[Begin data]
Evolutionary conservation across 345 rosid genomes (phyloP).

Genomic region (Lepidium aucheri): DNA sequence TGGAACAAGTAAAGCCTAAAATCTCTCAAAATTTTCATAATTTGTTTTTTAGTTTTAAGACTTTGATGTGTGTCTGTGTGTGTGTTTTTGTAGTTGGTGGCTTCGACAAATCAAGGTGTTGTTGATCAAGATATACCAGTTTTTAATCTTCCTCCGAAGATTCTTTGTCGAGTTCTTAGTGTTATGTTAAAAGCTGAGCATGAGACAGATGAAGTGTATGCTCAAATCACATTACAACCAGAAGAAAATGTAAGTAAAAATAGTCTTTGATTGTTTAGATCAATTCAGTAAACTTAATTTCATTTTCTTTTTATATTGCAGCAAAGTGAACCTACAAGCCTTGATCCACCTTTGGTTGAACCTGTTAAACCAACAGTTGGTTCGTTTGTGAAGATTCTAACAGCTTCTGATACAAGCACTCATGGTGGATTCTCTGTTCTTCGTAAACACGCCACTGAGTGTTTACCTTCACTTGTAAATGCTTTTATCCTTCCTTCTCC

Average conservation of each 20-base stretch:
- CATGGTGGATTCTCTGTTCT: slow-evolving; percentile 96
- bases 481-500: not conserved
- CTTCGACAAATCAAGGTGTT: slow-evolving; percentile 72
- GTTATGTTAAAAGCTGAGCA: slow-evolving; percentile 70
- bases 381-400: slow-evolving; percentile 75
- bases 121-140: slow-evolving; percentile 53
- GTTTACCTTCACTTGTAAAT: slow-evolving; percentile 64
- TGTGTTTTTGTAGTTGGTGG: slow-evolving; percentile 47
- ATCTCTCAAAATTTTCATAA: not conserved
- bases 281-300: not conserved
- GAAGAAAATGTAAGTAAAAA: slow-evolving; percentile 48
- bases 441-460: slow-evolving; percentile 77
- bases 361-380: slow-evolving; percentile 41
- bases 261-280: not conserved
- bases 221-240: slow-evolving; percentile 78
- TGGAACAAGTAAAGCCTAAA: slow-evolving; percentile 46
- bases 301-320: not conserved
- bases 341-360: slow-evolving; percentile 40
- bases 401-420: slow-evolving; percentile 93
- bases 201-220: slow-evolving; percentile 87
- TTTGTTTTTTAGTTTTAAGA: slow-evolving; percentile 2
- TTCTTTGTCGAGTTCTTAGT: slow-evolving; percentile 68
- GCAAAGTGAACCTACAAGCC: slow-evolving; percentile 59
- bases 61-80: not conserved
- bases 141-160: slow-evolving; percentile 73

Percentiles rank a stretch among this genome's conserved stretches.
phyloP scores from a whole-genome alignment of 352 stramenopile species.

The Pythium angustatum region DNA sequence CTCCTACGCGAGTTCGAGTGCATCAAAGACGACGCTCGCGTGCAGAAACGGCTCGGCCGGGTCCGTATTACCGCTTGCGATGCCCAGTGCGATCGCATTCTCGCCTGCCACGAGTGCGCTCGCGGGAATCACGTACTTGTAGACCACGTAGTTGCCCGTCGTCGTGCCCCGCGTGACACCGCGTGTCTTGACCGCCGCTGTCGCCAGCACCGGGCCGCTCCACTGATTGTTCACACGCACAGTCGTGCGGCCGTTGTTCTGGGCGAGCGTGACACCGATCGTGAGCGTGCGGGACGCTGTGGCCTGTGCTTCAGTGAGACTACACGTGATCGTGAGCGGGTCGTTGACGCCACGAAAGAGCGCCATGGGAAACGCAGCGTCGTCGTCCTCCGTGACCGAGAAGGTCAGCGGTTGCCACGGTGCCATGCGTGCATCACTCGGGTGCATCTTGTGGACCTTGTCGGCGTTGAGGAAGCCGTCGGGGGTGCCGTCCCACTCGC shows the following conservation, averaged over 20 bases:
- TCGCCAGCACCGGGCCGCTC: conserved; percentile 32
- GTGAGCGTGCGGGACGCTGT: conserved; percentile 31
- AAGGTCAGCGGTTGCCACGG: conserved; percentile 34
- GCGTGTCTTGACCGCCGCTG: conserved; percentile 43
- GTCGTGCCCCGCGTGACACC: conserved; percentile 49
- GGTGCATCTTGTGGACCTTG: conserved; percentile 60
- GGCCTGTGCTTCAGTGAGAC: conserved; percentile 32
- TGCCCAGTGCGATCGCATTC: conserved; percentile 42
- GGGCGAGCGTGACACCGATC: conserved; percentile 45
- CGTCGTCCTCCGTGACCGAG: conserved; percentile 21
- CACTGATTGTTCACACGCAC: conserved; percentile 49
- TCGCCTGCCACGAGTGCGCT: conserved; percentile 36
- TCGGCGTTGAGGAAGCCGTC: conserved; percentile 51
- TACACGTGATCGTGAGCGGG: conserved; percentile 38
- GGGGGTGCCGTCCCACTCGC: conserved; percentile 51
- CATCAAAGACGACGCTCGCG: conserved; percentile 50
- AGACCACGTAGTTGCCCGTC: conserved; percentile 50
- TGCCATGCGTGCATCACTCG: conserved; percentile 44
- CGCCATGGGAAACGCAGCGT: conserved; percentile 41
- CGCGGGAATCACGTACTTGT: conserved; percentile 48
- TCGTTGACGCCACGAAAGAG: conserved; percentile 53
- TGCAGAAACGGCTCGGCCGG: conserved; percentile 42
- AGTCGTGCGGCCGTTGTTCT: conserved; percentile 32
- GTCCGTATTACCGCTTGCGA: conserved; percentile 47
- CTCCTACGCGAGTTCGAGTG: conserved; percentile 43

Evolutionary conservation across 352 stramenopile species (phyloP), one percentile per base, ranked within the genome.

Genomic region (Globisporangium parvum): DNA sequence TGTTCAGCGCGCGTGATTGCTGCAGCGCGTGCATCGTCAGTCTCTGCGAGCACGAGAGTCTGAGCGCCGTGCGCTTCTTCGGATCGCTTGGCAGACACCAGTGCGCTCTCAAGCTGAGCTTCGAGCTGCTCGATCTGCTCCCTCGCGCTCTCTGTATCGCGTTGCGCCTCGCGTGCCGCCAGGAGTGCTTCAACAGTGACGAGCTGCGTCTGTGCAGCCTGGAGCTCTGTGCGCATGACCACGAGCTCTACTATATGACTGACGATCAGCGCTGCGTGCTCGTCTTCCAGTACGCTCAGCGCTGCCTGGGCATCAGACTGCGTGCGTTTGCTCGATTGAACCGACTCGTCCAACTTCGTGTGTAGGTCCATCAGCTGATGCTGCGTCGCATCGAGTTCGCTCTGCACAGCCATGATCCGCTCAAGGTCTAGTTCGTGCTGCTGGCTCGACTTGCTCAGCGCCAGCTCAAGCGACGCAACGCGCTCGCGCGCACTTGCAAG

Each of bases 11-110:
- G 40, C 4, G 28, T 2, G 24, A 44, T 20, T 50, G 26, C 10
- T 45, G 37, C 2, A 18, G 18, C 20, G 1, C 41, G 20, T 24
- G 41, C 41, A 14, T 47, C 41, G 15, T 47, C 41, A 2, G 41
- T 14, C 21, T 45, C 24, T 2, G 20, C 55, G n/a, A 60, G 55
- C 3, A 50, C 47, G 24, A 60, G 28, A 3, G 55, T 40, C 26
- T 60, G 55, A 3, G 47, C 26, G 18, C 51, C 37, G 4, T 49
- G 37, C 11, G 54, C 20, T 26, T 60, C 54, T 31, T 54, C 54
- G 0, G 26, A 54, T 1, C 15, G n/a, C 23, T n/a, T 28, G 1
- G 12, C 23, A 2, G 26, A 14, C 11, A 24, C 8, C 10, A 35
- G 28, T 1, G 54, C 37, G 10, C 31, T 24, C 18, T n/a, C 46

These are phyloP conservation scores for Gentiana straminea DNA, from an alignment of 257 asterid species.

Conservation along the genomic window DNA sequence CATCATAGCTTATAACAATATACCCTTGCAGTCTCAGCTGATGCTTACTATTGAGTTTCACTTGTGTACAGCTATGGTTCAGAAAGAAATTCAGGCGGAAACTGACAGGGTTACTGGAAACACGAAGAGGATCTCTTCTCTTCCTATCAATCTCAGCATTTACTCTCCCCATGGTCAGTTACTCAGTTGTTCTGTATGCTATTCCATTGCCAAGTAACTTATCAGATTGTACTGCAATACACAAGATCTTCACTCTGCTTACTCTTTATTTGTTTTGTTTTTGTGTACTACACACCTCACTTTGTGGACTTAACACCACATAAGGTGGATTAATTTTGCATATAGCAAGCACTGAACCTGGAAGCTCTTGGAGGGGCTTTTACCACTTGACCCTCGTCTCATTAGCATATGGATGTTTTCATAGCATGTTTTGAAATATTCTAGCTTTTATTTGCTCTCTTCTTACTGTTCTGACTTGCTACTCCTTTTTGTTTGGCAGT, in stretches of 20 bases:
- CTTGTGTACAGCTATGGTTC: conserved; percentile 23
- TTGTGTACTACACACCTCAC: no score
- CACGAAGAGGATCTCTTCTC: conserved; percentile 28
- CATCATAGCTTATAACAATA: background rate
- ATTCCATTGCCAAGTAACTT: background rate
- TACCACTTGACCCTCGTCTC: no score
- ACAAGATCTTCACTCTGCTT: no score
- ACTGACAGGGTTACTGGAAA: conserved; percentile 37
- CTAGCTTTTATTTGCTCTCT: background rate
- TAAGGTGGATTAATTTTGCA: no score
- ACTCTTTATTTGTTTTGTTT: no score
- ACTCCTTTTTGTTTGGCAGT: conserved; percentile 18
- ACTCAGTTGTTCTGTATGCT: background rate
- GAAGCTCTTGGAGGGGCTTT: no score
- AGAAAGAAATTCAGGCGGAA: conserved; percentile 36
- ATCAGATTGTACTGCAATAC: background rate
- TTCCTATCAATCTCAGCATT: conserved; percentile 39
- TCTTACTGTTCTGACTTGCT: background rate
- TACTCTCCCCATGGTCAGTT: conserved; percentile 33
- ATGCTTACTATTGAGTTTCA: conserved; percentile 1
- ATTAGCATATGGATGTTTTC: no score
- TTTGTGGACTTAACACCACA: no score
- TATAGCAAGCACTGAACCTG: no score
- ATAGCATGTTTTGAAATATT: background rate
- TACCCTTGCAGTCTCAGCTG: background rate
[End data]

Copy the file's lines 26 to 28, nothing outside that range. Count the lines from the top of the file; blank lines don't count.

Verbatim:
- GCAAAGTGAACCTACAAGCC: slow-evolving; percentile 59
- bases 61-80: not conserved
- bases 141-160: slow-evolving; percentile 73